The Power of Learning Through Play
By Ifigeneia Mourelatou, Autism Practitioner & ESDM Specialist at Re:Cognition Health
Ifi has a BSc in Psychology and an MSc in Child and Adolescent Mental Health and specializes in early intervention & assessment of infants and toddlers presenting with ASD symptoms. She has extensive experience in coaching, supervising, and supporting families of children with several different developmental difficulties and conditions. She is certified in interventions like Early Start Denver Model (ESDM), Paediatric Autism Communication Therapy (PACT), and several other assessment tools (ADOS-2, CARS-2 etc).
It is no secret that play is learning opportunities for all children either of typical or neurodivergent development. However, it is especially crucial to secure socially enriched experiences for young children whose development seems to differentiate from the typical pathway. Early intervention researchers support that the difficulty or inability of young children in the spectrum to engage in social interactions and relationships can subsequently lead to their family and carers offering less interaction and play opportunities. Some researchers suggest that children with a disability or a developmental delay are not always supported to be included in play experiences. Anyone could potentially leave a child in their ‘bubble’ if they seemed content by themselves and not offer the same stimuli than they would to a child who is naturally curious, motivated, and interested in the social world. To avoid these vulnerable young children having ‘missed’ social learning opportunities which contribute largely to brain development, we need to make sure we maximize them from the beginning of life. These can range from simple social games like singing songs, face to face games (Peekaboo), movement games (chasing, hide-and-seek, dancing) to more advanced play like pretend/imitative play, games with rules, cooperative play, group activities, depending on the child’s developmental level and interests.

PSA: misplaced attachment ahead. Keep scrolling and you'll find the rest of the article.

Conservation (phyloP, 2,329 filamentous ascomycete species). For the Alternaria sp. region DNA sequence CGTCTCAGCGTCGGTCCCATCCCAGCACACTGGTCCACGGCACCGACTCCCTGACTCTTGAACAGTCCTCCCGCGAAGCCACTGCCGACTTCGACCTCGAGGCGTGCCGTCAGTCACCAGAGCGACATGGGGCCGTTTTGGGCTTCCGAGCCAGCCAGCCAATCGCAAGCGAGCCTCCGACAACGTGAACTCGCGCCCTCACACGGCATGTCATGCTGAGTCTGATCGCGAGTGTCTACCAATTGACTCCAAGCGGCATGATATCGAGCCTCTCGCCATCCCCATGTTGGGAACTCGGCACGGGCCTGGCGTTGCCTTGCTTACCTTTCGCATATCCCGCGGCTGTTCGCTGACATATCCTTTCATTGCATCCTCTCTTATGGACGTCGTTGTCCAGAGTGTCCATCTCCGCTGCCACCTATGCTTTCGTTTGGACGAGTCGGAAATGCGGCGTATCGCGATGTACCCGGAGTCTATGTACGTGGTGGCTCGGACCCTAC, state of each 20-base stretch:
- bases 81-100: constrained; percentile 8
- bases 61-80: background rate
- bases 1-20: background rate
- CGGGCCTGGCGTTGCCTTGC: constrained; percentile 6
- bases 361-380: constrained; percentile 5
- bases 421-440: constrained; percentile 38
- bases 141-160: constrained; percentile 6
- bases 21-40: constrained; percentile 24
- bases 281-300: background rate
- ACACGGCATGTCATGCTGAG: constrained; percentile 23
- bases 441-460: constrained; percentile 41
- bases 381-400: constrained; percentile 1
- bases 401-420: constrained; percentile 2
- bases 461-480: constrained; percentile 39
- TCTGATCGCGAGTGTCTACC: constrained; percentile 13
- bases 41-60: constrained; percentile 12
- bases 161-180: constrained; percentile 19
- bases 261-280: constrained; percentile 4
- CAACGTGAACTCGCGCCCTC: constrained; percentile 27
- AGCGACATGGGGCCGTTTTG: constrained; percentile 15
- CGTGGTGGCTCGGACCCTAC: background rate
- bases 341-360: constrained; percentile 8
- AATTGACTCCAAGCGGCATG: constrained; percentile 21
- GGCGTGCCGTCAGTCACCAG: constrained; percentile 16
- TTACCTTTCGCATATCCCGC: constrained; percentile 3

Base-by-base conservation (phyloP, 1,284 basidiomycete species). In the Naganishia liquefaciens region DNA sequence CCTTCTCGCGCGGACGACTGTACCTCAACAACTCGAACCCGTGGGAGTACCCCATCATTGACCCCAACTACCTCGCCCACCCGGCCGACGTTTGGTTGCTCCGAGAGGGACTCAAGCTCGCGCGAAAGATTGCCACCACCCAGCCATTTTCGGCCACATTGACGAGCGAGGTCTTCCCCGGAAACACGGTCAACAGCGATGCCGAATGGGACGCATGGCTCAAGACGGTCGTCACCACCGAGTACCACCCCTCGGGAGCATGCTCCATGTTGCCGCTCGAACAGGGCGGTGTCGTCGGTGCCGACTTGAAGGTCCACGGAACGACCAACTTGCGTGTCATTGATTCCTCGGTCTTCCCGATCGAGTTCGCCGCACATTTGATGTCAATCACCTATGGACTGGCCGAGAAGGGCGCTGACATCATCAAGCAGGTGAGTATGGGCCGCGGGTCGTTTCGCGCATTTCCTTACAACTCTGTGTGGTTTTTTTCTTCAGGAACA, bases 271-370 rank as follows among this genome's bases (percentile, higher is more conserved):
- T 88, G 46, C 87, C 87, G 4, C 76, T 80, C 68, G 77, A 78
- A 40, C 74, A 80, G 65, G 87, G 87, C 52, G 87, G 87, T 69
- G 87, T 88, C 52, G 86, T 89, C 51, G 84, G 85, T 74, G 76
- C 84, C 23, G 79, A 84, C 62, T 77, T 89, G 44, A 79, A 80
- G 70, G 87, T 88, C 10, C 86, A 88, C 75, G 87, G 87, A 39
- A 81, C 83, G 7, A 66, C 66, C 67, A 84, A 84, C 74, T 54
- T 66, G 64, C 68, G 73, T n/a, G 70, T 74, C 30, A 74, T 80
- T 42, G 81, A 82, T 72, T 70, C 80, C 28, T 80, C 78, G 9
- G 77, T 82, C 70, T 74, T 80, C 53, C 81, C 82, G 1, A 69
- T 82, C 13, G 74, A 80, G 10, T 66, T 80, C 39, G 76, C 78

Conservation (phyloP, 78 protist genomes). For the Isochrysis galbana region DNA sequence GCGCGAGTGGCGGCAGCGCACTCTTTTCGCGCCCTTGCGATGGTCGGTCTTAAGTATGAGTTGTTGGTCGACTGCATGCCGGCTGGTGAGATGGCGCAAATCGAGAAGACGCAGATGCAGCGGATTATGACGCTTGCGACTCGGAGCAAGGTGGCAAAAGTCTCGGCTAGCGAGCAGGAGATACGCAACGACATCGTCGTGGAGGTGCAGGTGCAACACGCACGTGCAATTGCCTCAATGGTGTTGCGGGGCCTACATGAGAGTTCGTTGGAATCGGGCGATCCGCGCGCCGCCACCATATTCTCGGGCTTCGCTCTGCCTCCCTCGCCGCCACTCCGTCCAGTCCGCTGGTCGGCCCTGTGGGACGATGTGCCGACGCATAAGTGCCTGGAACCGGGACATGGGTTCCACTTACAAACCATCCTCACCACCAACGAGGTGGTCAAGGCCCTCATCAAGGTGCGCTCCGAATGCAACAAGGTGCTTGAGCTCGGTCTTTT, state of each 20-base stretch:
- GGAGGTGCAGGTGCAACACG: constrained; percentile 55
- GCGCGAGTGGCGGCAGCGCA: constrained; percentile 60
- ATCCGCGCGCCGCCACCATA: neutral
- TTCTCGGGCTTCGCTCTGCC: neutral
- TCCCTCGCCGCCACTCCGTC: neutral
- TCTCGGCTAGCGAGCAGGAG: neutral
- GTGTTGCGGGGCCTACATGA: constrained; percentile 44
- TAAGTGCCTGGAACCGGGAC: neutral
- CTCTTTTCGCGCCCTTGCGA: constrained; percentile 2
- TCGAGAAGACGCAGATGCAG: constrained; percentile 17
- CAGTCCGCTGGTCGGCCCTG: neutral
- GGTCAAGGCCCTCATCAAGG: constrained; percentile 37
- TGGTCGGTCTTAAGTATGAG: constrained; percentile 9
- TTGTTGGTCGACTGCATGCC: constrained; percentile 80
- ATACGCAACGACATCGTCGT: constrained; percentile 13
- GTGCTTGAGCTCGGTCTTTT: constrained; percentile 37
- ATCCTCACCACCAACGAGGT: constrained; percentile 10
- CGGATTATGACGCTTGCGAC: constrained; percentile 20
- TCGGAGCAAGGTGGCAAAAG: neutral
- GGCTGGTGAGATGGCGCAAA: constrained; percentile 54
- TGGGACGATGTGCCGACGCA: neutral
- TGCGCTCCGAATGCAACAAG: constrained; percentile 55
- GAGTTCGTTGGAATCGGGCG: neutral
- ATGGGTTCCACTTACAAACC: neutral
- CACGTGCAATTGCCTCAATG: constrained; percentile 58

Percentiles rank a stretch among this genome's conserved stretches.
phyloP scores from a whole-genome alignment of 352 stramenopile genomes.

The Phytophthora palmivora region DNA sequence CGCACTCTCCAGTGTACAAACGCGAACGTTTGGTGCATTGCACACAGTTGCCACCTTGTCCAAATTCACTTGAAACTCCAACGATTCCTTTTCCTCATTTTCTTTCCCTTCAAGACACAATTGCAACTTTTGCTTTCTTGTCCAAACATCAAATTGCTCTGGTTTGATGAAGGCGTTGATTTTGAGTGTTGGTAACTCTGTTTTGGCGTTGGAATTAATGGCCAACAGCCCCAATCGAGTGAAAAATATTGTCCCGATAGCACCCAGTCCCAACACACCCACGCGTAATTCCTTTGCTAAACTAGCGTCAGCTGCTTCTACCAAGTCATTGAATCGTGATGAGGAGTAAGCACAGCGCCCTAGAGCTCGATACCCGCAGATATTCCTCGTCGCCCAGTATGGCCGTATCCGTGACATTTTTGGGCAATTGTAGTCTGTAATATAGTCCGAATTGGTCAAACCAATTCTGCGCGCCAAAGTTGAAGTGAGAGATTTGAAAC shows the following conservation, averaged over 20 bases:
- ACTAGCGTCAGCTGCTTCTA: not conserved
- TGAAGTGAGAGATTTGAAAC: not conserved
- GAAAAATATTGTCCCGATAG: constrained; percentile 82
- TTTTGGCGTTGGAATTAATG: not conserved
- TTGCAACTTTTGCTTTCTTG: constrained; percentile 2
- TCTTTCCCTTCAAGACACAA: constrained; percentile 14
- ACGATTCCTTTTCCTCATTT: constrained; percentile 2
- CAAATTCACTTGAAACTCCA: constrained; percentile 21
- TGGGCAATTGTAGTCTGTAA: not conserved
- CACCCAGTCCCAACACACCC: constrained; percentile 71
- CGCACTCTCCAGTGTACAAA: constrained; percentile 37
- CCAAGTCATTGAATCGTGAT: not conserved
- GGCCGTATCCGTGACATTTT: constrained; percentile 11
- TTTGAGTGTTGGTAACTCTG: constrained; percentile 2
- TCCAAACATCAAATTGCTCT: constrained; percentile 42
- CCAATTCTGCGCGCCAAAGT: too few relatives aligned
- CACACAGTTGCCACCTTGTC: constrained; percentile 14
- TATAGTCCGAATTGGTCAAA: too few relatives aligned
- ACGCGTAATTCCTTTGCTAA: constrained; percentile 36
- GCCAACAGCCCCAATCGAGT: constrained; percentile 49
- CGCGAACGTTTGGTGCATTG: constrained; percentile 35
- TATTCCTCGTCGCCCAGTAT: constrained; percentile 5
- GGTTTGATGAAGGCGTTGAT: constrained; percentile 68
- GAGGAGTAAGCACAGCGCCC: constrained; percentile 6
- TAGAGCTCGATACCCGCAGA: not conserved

Dr. Jack Shonkoff from Harvard University explains how playing with your baby is the most important thing you can do and presents three ways all parents can improve their babies’ brain development:
- Get to know your baby
- Have fun with your baby
- Boost your baby’s brains with games
But what in specific can children learn through play? Play can address multiple developmental and cognitive areas and some of those benefits might include:
- Social-emotional and self-regulation abilities (how a child experiences, expresses, and manages emotions and behaviour, how they maintain their relationships with parents and friends, how they pretend, imitate, take turns, understand rules of games, develop independency)
- Cognitive skills (exploring toys in different ways, knowing what everyday items are for, counting, matching, doing puzzles)
- Communication and Language Development (understanding and developing language, expanding vocabulary, use of gestures, asking and responding to questions, telling stories)
- Physical Development (becoming aware of the physical and social space through senses and motor skills, body awareness, gross motor skills including jumping, kicking, climbing, and fine motor skills including use of utensils, use of pincer grasp etc)
- More academically oriented benefits (like literacy, maths, science, IT skills) in pre-school and school children for which active parent or teacher involvement in play is critical.
But what constitutes a play-based intervention?
Lots of early interventions claim to be play-based but the use of toys as materials does not make an intervention necessarily play-based. Play-based interventions that are respectful to the child’s interests and sensitive to developmental needs have the following characteristics:
The child ‘leads’ the play. The child chooses what and how they play. Child-led play happens for at least for half of the session or more. The adult (parent, play partner, interventionist) shares the same interest as the child and follows the child’s change in focus. The adult does not give instructions to the child and does not try to ‘push’ their own agenda.
The interaction is positive and warm. The positioning, words, and body language between adult and the child is positive. They might imitate one another, and exchange looks and smiles. The adult uses reinforcement to reflect pleasure, social approval, and encouragement.
Play might promote cognitive skills BUT not at the expense of creativity, imagination, freedom, and self-confidence. Confidence and a positive attitude towards learning and ‘natural curiosity’ should be promoted. Confidence helps a child develop the ability to try new things. The adult might want to teach cognitive skills, but this needs to happen in a way that the child is enjoying and is motivated by. Letting the child learn at their own pace and matching the child’s pace helps a child develop a positive attitude to learning and to interacting with other people.
It’s Fun! Fun! Fun! Play should be enjoyable for both play partners. Adults should try to not force certain activities if the child does not want to complete them. Young children (and older individuals as well!) learn when they have fun.
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Lifter, K., Foster-Sanda, S., Arzamarski, C., Briesch, J., & McClure, E. (2011). Overview of play: Its uses and importance in early intervention/early childhood special education. Infants & Young Children, 24(3), 225–245. https://doi.org/10.1097/IYC.0b013e31821e995c
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